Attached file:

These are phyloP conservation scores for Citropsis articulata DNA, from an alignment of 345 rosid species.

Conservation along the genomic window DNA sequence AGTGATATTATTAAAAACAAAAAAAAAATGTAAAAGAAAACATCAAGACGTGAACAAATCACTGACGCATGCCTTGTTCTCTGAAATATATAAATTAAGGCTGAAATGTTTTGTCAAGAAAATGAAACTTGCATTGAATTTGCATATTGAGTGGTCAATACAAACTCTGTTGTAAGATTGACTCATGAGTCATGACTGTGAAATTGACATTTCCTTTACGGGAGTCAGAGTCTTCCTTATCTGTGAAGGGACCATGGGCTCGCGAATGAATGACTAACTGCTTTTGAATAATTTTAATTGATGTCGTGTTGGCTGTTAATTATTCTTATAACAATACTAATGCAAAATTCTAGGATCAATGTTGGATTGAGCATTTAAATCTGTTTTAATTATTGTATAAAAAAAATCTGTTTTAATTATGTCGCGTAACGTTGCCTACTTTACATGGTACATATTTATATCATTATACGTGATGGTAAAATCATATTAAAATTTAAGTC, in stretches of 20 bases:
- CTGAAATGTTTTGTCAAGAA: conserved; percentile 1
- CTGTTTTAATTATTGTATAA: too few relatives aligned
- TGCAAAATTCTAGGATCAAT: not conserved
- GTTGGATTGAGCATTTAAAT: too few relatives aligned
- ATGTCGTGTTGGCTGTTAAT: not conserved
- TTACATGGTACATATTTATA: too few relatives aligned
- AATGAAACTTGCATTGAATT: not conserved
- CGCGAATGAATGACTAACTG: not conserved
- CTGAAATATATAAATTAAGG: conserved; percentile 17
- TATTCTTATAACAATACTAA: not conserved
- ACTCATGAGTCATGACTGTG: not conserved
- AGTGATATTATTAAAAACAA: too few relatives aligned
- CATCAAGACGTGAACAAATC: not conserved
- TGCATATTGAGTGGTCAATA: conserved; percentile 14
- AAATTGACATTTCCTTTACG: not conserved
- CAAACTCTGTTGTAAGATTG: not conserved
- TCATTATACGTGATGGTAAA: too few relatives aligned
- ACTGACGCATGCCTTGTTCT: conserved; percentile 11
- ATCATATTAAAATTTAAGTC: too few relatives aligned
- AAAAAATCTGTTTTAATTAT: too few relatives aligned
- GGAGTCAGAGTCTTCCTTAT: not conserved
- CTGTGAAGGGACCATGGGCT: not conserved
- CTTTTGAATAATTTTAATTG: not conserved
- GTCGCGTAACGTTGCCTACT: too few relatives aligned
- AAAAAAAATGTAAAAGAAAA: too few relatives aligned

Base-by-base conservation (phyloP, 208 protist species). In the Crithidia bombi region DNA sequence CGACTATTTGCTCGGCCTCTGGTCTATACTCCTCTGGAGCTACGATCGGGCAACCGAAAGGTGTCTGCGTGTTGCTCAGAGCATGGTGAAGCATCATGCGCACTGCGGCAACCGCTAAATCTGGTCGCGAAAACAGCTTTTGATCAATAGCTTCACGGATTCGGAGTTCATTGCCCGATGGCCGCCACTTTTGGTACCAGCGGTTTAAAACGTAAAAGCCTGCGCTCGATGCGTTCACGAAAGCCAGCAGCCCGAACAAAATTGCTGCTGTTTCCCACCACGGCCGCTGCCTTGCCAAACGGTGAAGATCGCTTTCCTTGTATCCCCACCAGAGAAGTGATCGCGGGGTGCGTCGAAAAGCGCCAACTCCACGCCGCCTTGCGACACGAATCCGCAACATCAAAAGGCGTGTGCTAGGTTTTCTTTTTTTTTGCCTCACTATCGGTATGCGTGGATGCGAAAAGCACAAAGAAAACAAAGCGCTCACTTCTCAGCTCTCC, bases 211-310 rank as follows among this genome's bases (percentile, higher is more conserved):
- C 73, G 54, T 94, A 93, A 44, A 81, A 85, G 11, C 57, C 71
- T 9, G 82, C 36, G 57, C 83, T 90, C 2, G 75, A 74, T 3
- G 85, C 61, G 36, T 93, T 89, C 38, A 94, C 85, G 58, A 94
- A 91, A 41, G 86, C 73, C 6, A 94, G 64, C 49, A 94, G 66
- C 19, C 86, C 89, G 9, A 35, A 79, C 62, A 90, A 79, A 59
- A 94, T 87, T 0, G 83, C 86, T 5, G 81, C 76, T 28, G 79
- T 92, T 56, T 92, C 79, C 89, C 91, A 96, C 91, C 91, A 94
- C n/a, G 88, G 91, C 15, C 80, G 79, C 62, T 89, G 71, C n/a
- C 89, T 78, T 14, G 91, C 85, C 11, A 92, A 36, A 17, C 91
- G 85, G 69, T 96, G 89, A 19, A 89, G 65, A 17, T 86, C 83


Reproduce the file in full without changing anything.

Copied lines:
These are phyloP conservation scores for Citropsis articulata DNA, from an alignment of 345 rosid species.

Conservation along the genomic window DNA sequence AGTGATATTATTAAAAACAAAAAAAAAATGTAAAAGAAAACATCAAGACGTGAACAAATCACTGACGCATGCCTTGTTCTCTGAAATATATAAATTAAGGCTGAAATGTTTTGTCAAGAAAATGAAACTTGCATTGAATTTGCATATTGAGTGGTCAATACAAACTCTGTTGTAAGATTGACTCATGAGTCATGACTGTGAAATTGACATTTCCTTTACGGGAGTCAGAGTCTTCCTTATCTGTGAAGGGACCATGGGCTCGCGAATGAATGACTAACTGCTTTTGAATAATTTTAATTGATGTCGTGTTGGCTGTTAATTATTCTTATAACAATACTAATGCAAAATTCTAGGATCAATGTTGGATTGAGCATTTAAATCTGTTTTAATTATTGTATAAAAAAAATCTGTTTTAATTATGTCGCGTAACGTTGCCTACTTTACATGGTACATATTTATATCATTATACGTGATGGTAAAATCATATTAAAATTTAAGTC, in stretches of 20 bases:
- CTGAAATGTTTTGTCAAGAA: conserved; percentile 1
- CTGTTTTAATTATTGTATAA: too few relatives aligned
- TGCAAAATTCTAGGATCAAT: not conserved
- GTTGGATTGAGCATTTAAAT: too few relatives aligned
- ATGTCGTGTTGGCTGTTAAT: not conserved
- TTACATGGTACATATTTATA: too few relatives aligned
- AATGAAACTTGCATTGAATT: not conserved
- CGCGAATGAATGACTAACTG: not conserved
- CTGAAATATATAAATTAAGG: conserved; percentile 17
- TATTCTTATAACAATACTAA: not conserved
- ACTCATGAGTCATGACTGTG: not conserved
- AGTGATATTATTAAAAACAA: too few relatives aligned
- CATCAAGACGTGAACAAATC: not conserved
- TGCATATTGAGTGGTCAATA: conserved; percentile 14
- AAATTGACATTTCCTTTACG: not conserved
- CAAACTCTGTTGTAAGATTG: not conserved
- TCATTATACGTGATGGTAAA: too few relatives aligned
- ACTGACGCATGCCTTGTTCT: conserved; percentile 11
- ATCATATTAAAATTTAAGTC: too few relatives aligned
- AAAAAATCTGTTTTAATTAT: too few relatives aligned
- GGAGTCAGAGTCTTCCTTAT: not conserved
- CTGTGAAGGGACCATGGGCT: not conserved
- CTTTTGAATAATTTTAATTG: not conserved
- GTCGCGTAACGTTGCCTACT: too few relatives aligned
- AAAAAAAATGTAAAAGAAAA: too few relatives aligned

Base-by-base conservation (phyloP, 208 protist species). In the Crithidia bombi region DNA sequence CGACTATTTGCTCGGCCTCTGGTCTATACTCCTCTGGAGCTACGATCGGGCAACCGAAAGGTGTCTGCGTGTTGCTCAGAGCATGGTGAAGCATCATGCGCACTGCGGCAACCGCTAAATCTGGTCGCGAAAACAGCTTTTGATCAATAGCTTCACGGATTCGGAGTTCATTGCCCGATGGCCGCCACTTTTGGTACCAGCGGTTTAAAACGTAAAAGCCTGCGCTCGATGCGTTCACGAAAGCCAGCAGCCCGAACAAAATTGCTGCTGTTTCCCACCACGGCCGCTGCCTTGCCAAACGGTGAAGATCGCTTTCCTTGTATCCCCACCAGAGAAGTGATCGCGGGGTGCGTCGAAAAGCGCCAACTCCACGCCGCCTTGCGACACGAATCCGCAACATCAAAAGGCGTGTGCTAGGTTTTCTTTTTTTTTGCCTCACTATCGGTATGCGTGGATGCGAAAAGCACAAAGAAAACAAAGCGCTCACTTCTCAGCTCTCC, bases 211-310 rank as follows among this genome's bases (percentile, higher is more conserved):
- C 73, G 54, T 94, A 93, A 44, A 81, A 85, G 11, C 57, C 71
- T 9, G 82, C 36, G 57, C 83, T 90, C 2, G 75, A 74, T 3
- G 85, C 61, G 36, T 93, T 89, C 38, A 94, C 85, G 58, A 94
- A 91, A 41, G 86, C 73, C 6, A 94, G 64, C 49, A 94, G 66
- C 19, C 86, C 89, G 9, A 35, A 79, C 62, A 90, A 79, A 59
- A 94, T 87, T 0, G 83, C 86, T 5, G 81, C 76, T 28, G 79
- T 92, T 56, T 92, C 79, C 89, C 91, A 96, C 91, C 91, A 94
- C n/a, G 88, G 91, C 15, C 80, G 79, C 62, T 89, G 71, C n/a
- C 89, T 78, T 14, G 91, C 85, C 11, A 92, A 36, A 17, C 91
- G 85, G 69, T 96, G 89, A 19, A 89, G 65, A 17, T 86, C 83